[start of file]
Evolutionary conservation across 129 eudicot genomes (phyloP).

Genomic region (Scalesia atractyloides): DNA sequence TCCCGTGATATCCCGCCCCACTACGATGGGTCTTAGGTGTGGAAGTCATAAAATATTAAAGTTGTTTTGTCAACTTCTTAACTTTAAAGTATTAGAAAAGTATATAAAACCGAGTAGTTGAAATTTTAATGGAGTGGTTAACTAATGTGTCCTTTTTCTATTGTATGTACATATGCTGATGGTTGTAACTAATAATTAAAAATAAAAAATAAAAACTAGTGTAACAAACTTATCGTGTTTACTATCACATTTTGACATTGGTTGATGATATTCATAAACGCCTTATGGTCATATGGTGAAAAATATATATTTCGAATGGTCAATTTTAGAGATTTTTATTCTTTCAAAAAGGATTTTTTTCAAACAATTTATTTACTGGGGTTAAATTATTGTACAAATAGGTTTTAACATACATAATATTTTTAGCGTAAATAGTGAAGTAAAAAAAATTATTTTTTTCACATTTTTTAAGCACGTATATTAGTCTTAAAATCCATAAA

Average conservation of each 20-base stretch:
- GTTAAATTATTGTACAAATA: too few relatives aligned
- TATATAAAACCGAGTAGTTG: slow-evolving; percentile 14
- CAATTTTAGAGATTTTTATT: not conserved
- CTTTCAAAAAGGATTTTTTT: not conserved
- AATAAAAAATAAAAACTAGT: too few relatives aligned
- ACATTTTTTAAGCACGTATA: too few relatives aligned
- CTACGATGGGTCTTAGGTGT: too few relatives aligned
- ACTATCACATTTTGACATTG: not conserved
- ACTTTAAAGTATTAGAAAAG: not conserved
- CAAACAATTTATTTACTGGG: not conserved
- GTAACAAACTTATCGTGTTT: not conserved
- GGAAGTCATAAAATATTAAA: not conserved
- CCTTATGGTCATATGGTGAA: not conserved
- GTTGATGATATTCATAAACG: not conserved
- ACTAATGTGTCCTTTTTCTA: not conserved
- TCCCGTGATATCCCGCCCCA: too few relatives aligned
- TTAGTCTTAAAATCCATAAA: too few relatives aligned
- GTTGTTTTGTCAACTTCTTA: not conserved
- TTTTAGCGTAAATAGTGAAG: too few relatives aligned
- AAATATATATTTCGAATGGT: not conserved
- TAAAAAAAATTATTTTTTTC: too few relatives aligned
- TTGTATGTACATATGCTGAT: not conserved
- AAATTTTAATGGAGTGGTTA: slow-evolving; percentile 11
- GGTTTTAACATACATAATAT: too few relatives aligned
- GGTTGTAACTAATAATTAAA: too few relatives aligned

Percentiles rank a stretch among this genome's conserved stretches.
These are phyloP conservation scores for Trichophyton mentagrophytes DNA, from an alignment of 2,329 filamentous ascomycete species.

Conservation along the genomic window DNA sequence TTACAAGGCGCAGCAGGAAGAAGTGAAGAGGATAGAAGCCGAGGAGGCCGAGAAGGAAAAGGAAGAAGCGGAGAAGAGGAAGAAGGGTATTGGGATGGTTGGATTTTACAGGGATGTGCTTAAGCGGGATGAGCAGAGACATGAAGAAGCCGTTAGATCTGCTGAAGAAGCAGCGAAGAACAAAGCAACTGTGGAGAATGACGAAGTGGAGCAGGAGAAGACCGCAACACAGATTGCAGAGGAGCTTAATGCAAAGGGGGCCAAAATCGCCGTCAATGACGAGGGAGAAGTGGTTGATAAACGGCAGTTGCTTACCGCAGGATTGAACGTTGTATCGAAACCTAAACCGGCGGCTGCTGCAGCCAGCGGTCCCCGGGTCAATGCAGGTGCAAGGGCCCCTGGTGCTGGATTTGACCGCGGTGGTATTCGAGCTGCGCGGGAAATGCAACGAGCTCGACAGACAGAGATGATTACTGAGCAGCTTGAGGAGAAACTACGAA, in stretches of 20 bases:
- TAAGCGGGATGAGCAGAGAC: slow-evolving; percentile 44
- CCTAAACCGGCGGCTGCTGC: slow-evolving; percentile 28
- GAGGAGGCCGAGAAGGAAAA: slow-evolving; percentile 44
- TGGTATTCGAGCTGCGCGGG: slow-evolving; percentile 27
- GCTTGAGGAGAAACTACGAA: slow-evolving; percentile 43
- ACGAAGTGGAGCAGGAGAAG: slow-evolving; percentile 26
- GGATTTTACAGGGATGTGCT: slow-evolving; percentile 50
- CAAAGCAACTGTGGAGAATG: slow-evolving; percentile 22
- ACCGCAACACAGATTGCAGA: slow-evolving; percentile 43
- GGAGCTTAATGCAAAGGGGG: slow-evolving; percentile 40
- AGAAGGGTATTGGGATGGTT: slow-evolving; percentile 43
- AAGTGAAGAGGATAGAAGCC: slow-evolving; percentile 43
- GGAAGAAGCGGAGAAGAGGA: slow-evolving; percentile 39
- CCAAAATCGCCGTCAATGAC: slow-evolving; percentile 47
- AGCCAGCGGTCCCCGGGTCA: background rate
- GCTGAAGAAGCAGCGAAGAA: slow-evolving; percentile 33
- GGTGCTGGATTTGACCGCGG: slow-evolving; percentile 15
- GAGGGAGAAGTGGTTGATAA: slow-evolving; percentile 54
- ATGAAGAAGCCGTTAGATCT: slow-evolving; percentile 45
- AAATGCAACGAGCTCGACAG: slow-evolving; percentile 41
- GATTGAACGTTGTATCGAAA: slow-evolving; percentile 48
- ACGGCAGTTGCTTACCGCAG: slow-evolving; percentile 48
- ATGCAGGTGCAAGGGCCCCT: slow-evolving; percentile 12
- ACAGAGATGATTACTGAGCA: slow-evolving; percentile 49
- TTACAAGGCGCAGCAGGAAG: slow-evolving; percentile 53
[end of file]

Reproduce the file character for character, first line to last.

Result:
Evolutionary conservation across 129 eudicot genomes (phyloP).

Genomic region (Scalesia atractyloides): DNA sequence TCCCGTGATATCCCGCCCCACTACGATGGGTCTTAGGTGTGGAAGTCATAAAATATTAAAGTTGTTTTGTCAACTTCTTAACTTTAAAGTATTAGAAAAGTATATAAAACCGAGTAGTTGAAATTTTAATGGAGTGGTTAACTAATGTGTCCTTTTTCTATTGTATGTACATATGCTGATGGTTGTAACTAATAATTAAAAATAAAAAATAAAAACTAGTGTAACAAACTTATCGTGTTTACTATCACATTTTGACATTGGTTGATGATATTCATAAACGCCTTATGGTCATATGGTGAAAAATATATATTTCGAATGGTCAATTTTAGAGATTTTTATTCTTTCAAAAAGGATTTTTTTCAAACAATTTATTTACTGGGGTTAAATTATTGTACAAATAGGTTTTAACATACATAATATTTTTAGCGTAAATAGTGAAGTAAAAAAAATTATTTTTTTCACATTTTTTAAGCACGTATATTAGTCTTAAAATCCATAAA

Average conservation of each 20-base stretch:
- GTTAAATTATTGTACAAATA: too few relatives aligned
- TATATAAAACCGAGTAGTTG: slow-evolving; percentile 14
- CAATTTTAGAGATTTTTATT: not conserved
- CTTTCAAAAAGGATTTTTTT: not conserved
- AATAAAAAATAAAAACTAGT: too few relatives aligned
- ACATTTTTTAAGCACGTATA: too few relatives aligned
- CTACGATGGGTCTTAGGTGT: too few relatives aligned
- ACTATCACATTTTGACATTG: not conserved
- ACTTTAAAGTATTAGAAAAG: not conserved
- CAAACAATTTATTTACTGGG: not conserved
- GTAACAAACTTATCGTGTTT: not conserved
- GGAAGTCATAAAATATTAAA: not conserved
- CCTTATGGTCATATGGTGAA: not conserved
- GTTGATGATATTCATAAACG: not conserved
- ACTAATGTGTCCTTTTTCTA: not conserved
- TCCCGTGATATCCCGCCCCA: too few relatives aligned
- TTAGTCTTAAAATCCATAAA: too few relatives aligned
- GTTGTTTTGTCAACTTCTTA: not conserved
- TTTTAGCGTAAATAGTGAAG: too few relatives aligned
- AAATATATATTTCGAATGGT: not conserved
- TAAAAAAAATTATTTTTTTC: too few relatives aligned
- TTGTATGTACATATGCTGAT: not conserved
- AAATTTTAATGGAGTGGTTA: slow-evolving; percentile 11
- GGTTTTAACATACATAATAT: too few relatives aligned
- GGTTGTAACTAATAATTAAA: too few relatives aligned

Percentiles rank a stretch among this genome's conserved stretches.
These are phyloP conservation scores for Trichophyton mentagrophytes DNA, from an alignment of 2,329 filamentous ascomycete species.

Conservation along the genomic window DNA sequence TTACAAGGCGCAGCAGGAAGAAGTGAAGAGGATAGAAGCCGAGGAGGCCGAGAAGGAAAAGGAAGAAGCGGAGAAGAGGAAGAAGGGTATTGGGATGGTTGGATTTTACAGGGATGTGCTTAAGCGGGATGAGCAGAGACATGAAGAAGCCGTTAGATCTGCTGAAGAAGCAGCGAAGAACAAAGCAACTGTGGAGAATGACGAAGTGGAGCAGGAGAAGACCGCAACACAGATTGCAGAGGAGCTTAATGCAAAGGGGGCCAAAATCGCCGTCAATGACGAGGGAGAAGTGGTTGATAAACGGCAGTTGCTTACCGCAGGATTGAACGTTGTATCGAAACCTAAACCGGCGGCTGCTGCAGCCAGCGGTCCCCGGGTCAATGCAGGTGCAAGGGCCCCTGGTGCTGGATTTGACCGCGGTGGTATTCGAGCTGCGCGGGAAATGCAACGAGCTCGACAGACAGAGATGATTACTGAGCAGCTTGAGGAGAAACTACGAA, in stretches of 20 bases:
- TAAGCGGGATGAGCAGAGAC: slow-evolving; percentile 44
- CCTAAACCGGCGGCTGCTGC: slow-evolving; percentile 28
- GAGGAGGCCGAGAAGGAAAA: slow-evolving; percentile 44
- TGGTATTCGAGCTGCGCGGG: slow-evolving; percentile 27
- GCTTGAGGAGAAACTACGAA: slow-evolving; percentile 43
- ACGAAGTGGAGCAGGAGAAG: slow-evolving; percentile 26
- GGATTTTACAGGGATGTGCT: slow-evolving; percentile 50
- CAAAGCAACTGTGGAGAATG: slow-evolving; percentile 22
- ACCGCAACACAGATTGCAGA: slow-evolving; percentile 43
- GGAGCTTAATGCAAAGGGGG: slow-evolving; percentile 40
- AGAAGGGTATTGGGATGGTT: slow-evolving; percentile 43
- AAGTGAAGAGGATAGAAGCC: slow-evolving; percentile 43
- GGAAGAAGCGGAGAAGAGGA: slow-evolving; percentile 39
- CCAAAATCGCCGTCAATGAC: slow-evolving; percentile 47
- AGCCAGCGGTCCCCGGGTCA: background rate
- GCTGAAGAAGCAGCGAAGAA: slow-evolving; percentile 33
- GGTGCTGGATTTGACCGCGG: slow-evolving; percentile 15
- GAGGGAGAAGTGGTTGATAA: slow-evolving; percentile 54
- ATGAAGAAGCCGTTAGATCT: slow-evolving; percentile 45
- AAATGCAACGAGCTCGACAG: slow-evolving; percentile 41
- GATTGAACGTTGTATCGAAA: slow-evolving; percentile 48
- ACGGCAGTTGCTTACCGCAG: slow-evolving; percentile 48
- ATGCAGGTGCAAGGGCCCCT: slow-evolving; percentile 12
- ACAGAGATGATTACTGAGCA: slow-evolving; percentile 49
- TTACAAGGCGCAGCAGGAAG: slow-evolving; percentile 53